# Exercise 2.4 Polynomials NCERT Solutions Class 9

## Chapter 2 Ex.2.4 Question 1

Determine which of the following polynomials has $$(x + 1)$$ a factor:

(i) \begin{align}{x}^{3}+{x}^{2}+x+1\end{align}

(ii) \begin{align}{{x}^{4}}+{{x}^{3}}+{{x}^{2}}+x+1\end{align}

(iii) \begin{align}{{x}^{4}}+3{{x}^{3}}+3{{x}^{2}}+x+1\end{align}

(iv) \begin{align}{{x}^{3}}-{{x}^{2}}-(2+\sqrt{2})x+\sqrt{2}\end{align}

### Solution

Reasoning:

When a polynomial $$p(x)$$ is divided by $$x-a$$ and if $$p(a) = 0$$ then $$(x-a)$$ is a factor of $$p(x)$$. The root of $$x+1=0$$ is $$-1.$$

Steps:

(i) Let \begin{align} p(x)={{x}^{3}}+{{x}^{2}}+x+1\end{align}

\begin{align} \therefore p(-1)&={{(-1)}^{3}}+{{(-1)}^{2}}+(-1)+1 \\ & =-1+1-1+1=0 \\ \end{align}

Since the remainder of $$p\text{(-1) = 0}$$ , we conclude that $$(x+1)$$ is a factor of $${{x}^{3}}+{{x}^{2}}+x+1$$ .

(ii) Let $$p(x)={{x}^{4}}+{{x}^{3}}+{{x}^{2}}+x+1$$

\begin{align}\therefore p( - 1) &\!=\! {( - 1)^4}\!+\!{( - 1)^3}\!+\!{(\!-\!1)^2}\!+\!(\!-\!1)\!+\!1\\ &= \not 1 - \not 1 + \not 1 - \not 1+ 1\\ &= 1 \ne 0\end{align}

Since the remainder of  $$p( - 1) \ne 0$$, we conclude that $$(x+1)$$ in not a factor of  $$\,{x^4} + {x^3} + {x^2} + x + 1$$.

(iii) Let $$p(x) = {x^4} + 3{x^3} + 3{x^2} + x + 1$$

\begin{align} \therefore p( - 1) &\!=\!{( -\!1)^4}\!+\!3{(\!-\!1)^3}\!\!+\!3{(\!-\!1)^2}\!\!+\!( -\!1)\!\!+\!\!1 \\ &= 1 - 3 + 3 - 1 + 1 \\ &= 1 \ne 0\end{align}

Since the remainder of $$p( - 1) \ne 0$$ ,  $$(x+1)$$ is not a factor of $${x^4} + 3{x^3} + 3{x^2} + x + 1$$.

(iv) Let $$p(x) = {x^3} - {x^2} - (2 + \sqrt 2 )x + \sqrt 2$$

\begin{align} \therefore p( - 1) &\!=\!\!{(\!\!-\!1)^3}\!\!-\!{(\!-\!\!1)^2}\!\!-\!(2\!+\!\!\sqrt 2 )( -\!1)\!\!+\!\!\sqrt 2\!\\ &\!=\!-\!1\!-\!1\!+\!2 \!+ \!\sqrt 2\!+\!\sqrt 2\\ &= 2\sqrt 2 \end{align}

Since the remainder of $$p( - 1) = 0$$ , $$(x+1)$$ is  not a factor of $${x^3} - {x^2} - (2 + \sqrt 2 )x + \sqrt 2$$ .

## Chapter 2 Ex.2.4 Question 2

Use the Factor Theorem to determine whether $$g(x)$$ is a factor of $$p(x)$$ in each of the following cases:

(i) $$p(x)\!=\!2{x^3}\!+\!{x^2}\!-\!2x\!-\!1,\,g(x)\!=\!x \!+\!1$$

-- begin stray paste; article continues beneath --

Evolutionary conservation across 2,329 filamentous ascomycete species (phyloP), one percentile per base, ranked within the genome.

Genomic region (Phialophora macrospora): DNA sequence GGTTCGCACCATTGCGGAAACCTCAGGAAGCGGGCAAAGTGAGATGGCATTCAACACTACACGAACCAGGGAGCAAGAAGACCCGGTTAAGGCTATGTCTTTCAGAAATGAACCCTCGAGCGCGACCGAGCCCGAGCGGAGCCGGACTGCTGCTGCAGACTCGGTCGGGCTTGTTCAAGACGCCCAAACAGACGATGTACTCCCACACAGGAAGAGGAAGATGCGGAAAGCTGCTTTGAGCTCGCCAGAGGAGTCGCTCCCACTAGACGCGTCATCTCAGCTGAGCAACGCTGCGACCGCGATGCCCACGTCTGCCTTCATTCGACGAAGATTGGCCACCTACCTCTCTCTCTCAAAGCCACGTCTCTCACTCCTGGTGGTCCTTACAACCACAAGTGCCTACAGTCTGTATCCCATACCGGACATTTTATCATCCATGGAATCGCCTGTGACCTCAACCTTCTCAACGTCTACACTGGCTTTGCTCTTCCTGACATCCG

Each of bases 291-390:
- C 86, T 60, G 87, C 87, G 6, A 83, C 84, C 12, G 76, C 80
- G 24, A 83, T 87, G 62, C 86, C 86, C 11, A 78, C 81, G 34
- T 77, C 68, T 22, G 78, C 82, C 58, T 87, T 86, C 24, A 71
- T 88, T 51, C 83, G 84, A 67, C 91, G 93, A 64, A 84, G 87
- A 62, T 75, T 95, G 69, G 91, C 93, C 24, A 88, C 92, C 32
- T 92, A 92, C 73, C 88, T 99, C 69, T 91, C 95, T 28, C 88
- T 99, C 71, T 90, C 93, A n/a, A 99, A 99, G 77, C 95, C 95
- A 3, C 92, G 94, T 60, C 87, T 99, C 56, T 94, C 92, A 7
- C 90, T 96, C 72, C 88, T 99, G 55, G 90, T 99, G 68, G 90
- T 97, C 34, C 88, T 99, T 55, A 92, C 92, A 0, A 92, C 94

(ii) $$p(x)\!=\!{x^3}\!+\!3{x^2}\!+\!3x\!+\!1,\,g(x)\!=\!x\!+\!2$$

(iii) $$p(x)\!=\!{x^3}\!-\!4{x^2}\!+\!x\!+\!6,\,g(x)\!=\!x\!-\!3$$

### Solution

Reasoning:

By factor theorem, $$(x-a)$$ is a factor of a polynomial $$p(x)$$ if $$p(a) = 0.$$

To find if $$g(x )= x+a$$ is a factor of $$p(x),$$ we need to find the root of $$g(x).$$

$$x + a = 0{\rm{ }} \to {\rm{ }}x{\rm{ }} = -a$$

Steps:

(i) Let $$p(x) = 2{x^3} + {x^2} - 2x - 1,\,g(x) = x + 1$$

$x + 1 = 0{\rm{ }} \to {\rm{ }}x{\rm{ }} = {\rm{ }}-1$

Now,

\begin{align}p( - 1) &= 2{( - 1)^3} + {( - 1)^2} - 2( - 1) - 1\\ & = - \not 2 + \not 1 + \not 2 - \not 1\\& = 0\end{align}

Since the remainder of $$p( - 1) = 0$$ , by factor theorem we can say $$g(x) = x+1$$ is a factor of $$p(x) = 2{x^3} + {x^2} - 2x - 1.$$

(ii) Let $$p(x) = {x^3} + 3{x^2} + 3x + 1,\,\,g(x) = x + 2$$

$x + 2 = 0{\rm{ }} \to {\rm{ }}x{\rm{ }} = {\rm{ }}-2$

Now,

\begin{align}p( - 2)&= {( - 2)^3} + 3{( - 2)^2} + 3( - 2) + 1\\ & = - 8 + 12 - 6 + 1\\ & = - 1 \ne 0\end{align}

Since the remainder of $$p( - 2) \ne 0$$ , by factor theorem we can say $$g(x) = x+2$$ is not a factor of $$p(x) = {x^3} + 3{x^2} + 3x + 1.$$

(iii) Let $$p(x) = {x^3} - 4{x^2} + x + 6,\,\,g(x) = x - 3$$

$x - 3 = 0{\rm{ }} \to {\rm{ }}x\,{\rm{ = }}\,{\rm{3}}$

Now,

\begin{align}p(3) &= {(3)^3} - 4{(3)^2} + 3 + 6\\ & = 27 - 36 + 3 + 6\\ & = 0\end{align}

Since the remainder of $$p(3) = 0$$ , by factor theorem we can say $$g(x) = x-3$$ is a factor of $$p(x) = {x^3} - 4{x^2} + x + 6.$$

## Chapter 2 Ex.2.4 Question 3

Find the value of $$k,$$ if $$x – 1$$ is a factor of $$p(x)$$ in each of the following cases:

### Solution

(i) \begin{align} p(x) = {x^2} + x + k\end{align}

(ii) \begin{align} p(x) = 2{x^2} + kx + \sqrt 2 \end{align}

(iii)  \begin{align} p(x) = k{x^2} - \sqrt {2x} + 1 \end{align}

(iv)  \begin{align} p(x) = k{x^2} - 3x + k\end{align}

Reasoning:

By factor theorem, if $$x-1$$ is a factor of $$p(x),$$ then $$p\left( 1 \right) = 0$$.

Steps:

(i) \begin{align} p(x) = {x^2} + x + k\end{align}

\begin{align}\,\,\,\, p(x) &= {x^2} + x + k\\ p(1) &= {(1)^2} + (1) + k\\ \,\,\,\,\,\,\,0\,\, &= 2 + k\\ \,\,\,\,\,\,\,\,\,\,\,\,\,\,\,\, \Rightarrow k &= - 2\end{align}

(ii) \begin{align} p(x) = 2{x^2} + kx + \sqrt 2 \end{align}

\begin{align}\,\,\,\, p(x) &= 2{x^2} + kx + \sqrt 2 \\ p(1) &= 2{(1)^2} + k(1) + \sqrt 2 \\ \,\,\,\,\,\,\,0\,\, &= 2 + k + \sqrt 2 \\ \,\,\,\,\,\,\,\,\,\,\,\,\,\,\,\, \Rightarrow k &= - (2 + \sqrt 2 )\end{align}

(iii)  \begin{align} p(x) = k{x^2} - \sqrt {2x} + 1 \end{align}